Neal Froneman. Picture: MARTIN RHODES
Neal Froneman. Picture: MARTIN RHODES

Last week Sibanye-Stillwater, the world’s biggest platinum group metals producer, flagged a huge increase in annual profit, putting income-hungry investors in line for bumper dividends.  

A few days later Anglo American Platinum gave a similarly upbeat profit guidance that almost certainly means much of the money would flow back to shareholders. Investors, some of whom have seen their income eroded by a host of companies trawling their coffers and hoarding cash to navigate the challenges posed by the pandemic-induced economic downturn, are partying like it’s 1999.  

Nothing wrong with that. In fact, some of the cash returned to shareholders in the form of dividends and share buybacks could yet find its way into the economy via increased consumption that could give other businesses a reason to roll out warehouses and open new shopping centres.

But for President Cyril Ramaphosa, who has made attracting private-sector investment the cornerstone of a plan to put the failing economy on robust growth, the trend in the mining sector is another harsh reminder of how regulatory uncertainty and erratic power supply have knocked business confidence.

In most cases, lower interest rates, a supersonic rally in platinum group metals such as rhodium, which is used by car companies under pressure to meet tightening emission regulations, together with record profits would create a perfect environment for companies to plough money into new shafts, exploration and other growth projects.

But SA, the world’s biggest source of platinum group metals, is not a typical investor-friendly market, especially for mining companies, and it is no surprise to see companies choosing to dole out record dividends rather than lifting investment. The reasons have been highlighted, sometimes with blunt comments from the industry executives such as Sibanye’s CEO Neal Froneman, who has publicly denounced a regulatory uncertainty and power blackouts as among the reasons the company will not make further purchases or big investment in SA.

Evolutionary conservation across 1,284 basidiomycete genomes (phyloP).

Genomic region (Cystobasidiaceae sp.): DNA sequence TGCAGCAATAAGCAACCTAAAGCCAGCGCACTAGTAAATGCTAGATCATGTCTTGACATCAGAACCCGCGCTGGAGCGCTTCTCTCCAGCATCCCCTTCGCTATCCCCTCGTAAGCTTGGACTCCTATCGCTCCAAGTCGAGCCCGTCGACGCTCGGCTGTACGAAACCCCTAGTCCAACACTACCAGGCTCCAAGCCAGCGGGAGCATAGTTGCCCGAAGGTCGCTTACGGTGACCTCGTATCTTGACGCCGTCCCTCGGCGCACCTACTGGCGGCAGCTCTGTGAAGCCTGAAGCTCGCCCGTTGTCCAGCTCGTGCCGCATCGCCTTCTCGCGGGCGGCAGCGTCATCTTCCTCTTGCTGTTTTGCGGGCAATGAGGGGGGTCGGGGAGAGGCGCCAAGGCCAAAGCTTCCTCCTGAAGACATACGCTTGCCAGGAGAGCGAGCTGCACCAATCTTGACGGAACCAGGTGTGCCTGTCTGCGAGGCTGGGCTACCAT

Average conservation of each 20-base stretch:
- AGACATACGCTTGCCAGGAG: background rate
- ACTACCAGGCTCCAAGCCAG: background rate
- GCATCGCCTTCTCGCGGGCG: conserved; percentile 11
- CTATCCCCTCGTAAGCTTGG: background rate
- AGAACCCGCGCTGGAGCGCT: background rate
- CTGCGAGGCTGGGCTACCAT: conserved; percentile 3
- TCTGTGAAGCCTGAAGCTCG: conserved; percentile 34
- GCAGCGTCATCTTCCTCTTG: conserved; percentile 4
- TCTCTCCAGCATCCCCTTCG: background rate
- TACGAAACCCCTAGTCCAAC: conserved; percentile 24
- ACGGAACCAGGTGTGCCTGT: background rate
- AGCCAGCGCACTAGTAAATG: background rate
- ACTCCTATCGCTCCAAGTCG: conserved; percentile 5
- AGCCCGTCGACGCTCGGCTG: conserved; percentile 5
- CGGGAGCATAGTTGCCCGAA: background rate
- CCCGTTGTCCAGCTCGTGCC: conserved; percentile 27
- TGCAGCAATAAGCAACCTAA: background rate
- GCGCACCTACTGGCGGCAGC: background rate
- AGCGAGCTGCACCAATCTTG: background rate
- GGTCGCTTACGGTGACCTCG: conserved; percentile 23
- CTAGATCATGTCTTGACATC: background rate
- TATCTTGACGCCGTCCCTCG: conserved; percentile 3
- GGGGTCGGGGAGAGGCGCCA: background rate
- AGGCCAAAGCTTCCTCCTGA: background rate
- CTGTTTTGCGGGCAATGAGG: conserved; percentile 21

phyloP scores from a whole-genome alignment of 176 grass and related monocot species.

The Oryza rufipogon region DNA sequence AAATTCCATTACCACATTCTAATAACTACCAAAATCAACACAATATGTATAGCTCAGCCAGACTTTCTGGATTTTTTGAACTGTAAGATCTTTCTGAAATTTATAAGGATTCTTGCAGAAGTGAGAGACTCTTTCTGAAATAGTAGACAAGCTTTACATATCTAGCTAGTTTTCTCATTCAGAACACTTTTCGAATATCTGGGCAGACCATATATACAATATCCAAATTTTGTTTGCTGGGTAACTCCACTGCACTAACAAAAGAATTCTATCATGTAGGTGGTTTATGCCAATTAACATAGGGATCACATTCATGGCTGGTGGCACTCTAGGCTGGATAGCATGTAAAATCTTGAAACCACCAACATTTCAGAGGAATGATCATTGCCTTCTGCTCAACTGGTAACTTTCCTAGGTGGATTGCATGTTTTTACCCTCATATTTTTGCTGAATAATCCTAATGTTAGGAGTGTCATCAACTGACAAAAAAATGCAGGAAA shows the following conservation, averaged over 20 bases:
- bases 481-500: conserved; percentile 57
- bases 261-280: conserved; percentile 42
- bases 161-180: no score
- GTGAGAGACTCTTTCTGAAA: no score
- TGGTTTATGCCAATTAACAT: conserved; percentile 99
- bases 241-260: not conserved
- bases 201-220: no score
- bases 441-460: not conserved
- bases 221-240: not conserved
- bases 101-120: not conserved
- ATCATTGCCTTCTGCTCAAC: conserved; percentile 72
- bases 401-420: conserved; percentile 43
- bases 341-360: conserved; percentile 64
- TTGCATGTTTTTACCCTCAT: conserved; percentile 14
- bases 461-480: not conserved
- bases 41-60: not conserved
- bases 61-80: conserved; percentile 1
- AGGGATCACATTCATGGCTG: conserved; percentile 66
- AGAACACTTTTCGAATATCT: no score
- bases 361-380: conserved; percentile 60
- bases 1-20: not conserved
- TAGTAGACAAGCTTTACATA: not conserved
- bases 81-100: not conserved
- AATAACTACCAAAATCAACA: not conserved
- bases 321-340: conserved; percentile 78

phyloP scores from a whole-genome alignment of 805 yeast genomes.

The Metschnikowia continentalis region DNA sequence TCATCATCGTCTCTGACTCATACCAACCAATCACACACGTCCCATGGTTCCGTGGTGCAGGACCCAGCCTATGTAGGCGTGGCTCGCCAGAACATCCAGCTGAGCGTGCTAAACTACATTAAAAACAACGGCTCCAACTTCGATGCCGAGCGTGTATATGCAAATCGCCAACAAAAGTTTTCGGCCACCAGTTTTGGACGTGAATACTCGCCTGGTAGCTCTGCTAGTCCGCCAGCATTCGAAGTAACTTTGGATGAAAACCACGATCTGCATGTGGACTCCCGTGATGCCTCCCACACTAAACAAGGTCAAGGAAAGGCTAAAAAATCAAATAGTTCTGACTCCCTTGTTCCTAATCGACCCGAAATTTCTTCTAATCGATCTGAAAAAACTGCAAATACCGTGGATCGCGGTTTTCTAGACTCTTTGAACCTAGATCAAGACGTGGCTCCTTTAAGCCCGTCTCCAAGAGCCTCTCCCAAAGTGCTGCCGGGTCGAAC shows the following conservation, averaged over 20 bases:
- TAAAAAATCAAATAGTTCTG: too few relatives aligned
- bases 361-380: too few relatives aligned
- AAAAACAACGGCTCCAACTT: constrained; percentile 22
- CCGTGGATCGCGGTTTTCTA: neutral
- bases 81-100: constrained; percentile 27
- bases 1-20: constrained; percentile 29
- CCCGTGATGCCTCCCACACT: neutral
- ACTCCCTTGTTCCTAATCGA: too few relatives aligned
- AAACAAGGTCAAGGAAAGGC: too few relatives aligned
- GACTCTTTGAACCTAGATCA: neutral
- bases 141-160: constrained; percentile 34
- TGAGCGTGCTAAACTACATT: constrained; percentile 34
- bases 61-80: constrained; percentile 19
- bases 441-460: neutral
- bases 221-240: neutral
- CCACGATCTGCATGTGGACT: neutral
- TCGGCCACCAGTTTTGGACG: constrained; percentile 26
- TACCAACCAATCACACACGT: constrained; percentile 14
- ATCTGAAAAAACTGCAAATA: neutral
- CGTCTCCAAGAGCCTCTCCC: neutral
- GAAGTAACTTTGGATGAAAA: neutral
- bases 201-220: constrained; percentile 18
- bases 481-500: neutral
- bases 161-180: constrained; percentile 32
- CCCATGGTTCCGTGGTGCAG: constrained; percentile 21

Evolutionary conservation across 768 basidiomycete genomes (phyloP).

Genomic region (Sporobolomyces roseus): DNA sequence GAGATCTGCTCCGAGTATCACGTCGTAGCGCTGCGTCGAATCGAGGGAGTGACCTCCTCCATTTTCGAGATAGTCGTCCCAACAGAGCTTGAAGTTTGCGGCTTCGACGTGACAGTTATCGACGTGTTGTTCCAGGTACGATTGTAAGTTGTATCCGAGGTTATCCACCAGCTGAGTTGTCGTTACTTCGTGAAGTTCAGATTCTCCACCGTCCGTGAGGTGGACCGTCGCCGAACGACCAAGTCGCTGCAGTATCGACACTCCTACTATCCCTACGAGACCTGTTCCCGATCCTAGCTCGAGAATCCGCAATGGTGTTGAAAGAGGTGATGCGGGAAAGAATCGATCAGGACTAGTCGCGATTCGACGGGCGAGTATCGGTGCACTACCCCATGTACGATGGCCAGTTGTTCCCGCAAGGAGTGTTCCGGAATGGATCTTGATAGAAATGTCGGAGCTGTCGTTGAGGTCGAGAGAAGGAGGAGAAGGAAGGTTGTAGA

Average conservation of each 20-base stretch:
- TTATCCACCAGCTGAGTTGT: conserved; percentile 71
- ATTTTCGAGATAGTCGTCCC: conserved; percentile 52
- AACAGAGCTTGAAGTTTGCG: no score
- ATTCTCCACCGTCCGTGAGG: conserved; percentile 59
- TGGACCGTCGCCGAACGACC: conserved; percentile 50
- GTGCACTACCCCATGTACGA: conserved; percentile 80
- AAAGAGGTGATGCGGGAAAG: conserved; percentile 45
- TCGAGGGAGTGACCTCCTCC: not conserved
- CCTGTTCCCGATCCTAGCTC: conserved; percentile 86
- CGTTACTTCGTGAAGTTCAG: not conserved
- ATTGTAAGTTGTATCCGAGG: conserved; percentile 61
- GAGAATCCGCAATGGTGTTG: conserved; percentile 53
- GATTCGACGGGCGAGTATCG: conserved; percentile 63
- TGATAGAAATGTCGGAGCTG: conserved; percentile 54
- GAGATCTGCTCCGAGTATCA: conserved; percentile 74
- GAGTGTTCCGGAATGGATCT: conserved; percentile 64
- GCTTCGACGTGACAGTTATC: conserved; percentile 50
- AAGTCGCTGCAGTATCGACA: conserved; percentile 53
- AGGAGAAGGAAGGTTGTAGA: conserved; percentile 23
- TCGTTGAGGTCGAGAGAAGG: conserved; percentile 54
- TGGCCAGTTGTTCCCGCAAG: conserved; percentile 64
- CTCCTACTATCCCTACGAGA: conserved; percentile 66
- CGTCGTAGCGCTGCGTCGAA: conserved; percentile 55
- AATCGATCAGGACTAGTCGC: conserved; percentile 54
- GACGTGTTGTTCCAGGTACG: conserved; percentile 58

True, Amplats appears to be on course to detail growth plans later in February, including the expansion of the Mogalakwena opencast mine and plans for the Mototolo mine and its expansion into the undeveloped Der Brochen ground next door.

Even so, Ramaphosa and minerals and energy minister Gwede Mantashe cannot be left with the impression things are not looking too bad, or worse, take credit for it.

Roger Baxter, CEO of the mining industry body group Mineral Council SA, said last week that R20bn worth of projects are caught in a snarl of red tape and lack of movement by regulators. Other than broader issues like erratic power supply, uncertainty regarding the third iteration of the mining charter, over which the industry and government have been waging court battles,  companies are also finding it difficult to secure exploration permits.

Mining exploration spending dropped to its lowest level in almost two decades with the country’s share of the global budgeted exploration coming in at just over $77.4m (about R1.1bn) in 2020, a 20% slump from the year before.   

That spending was just 0.95% of the global total, far from Mantashe’s pledge in 2020 of attracting as much as 5% over the next five years. While a new exploration strategy, devised through negotiations between the Minerals Council, the Council for Geoscience and the department is in the works, there’s no faith in SA as a long term, investor-friendly emerging market.

“Unfortunately there is still diminished faith in SA as a long-term investment destination,” Henk de Hoop, a mining industry financial expert at Rand Merchant Bank, said in a statement this week.

“Factors such as an unstable power supply, outstanding issues around the mining charter and uncertainty around land expropriation without compensation make it difficult for miners to commit investment capital until there is greater clarity on how these challenges will play out.”

With the country’s finances looking so dire, the last thing we should be doing is to give the mining industry, which is riding a boom in commodity prices, reasons not to invest in an economy set for one of its deepest downturns.


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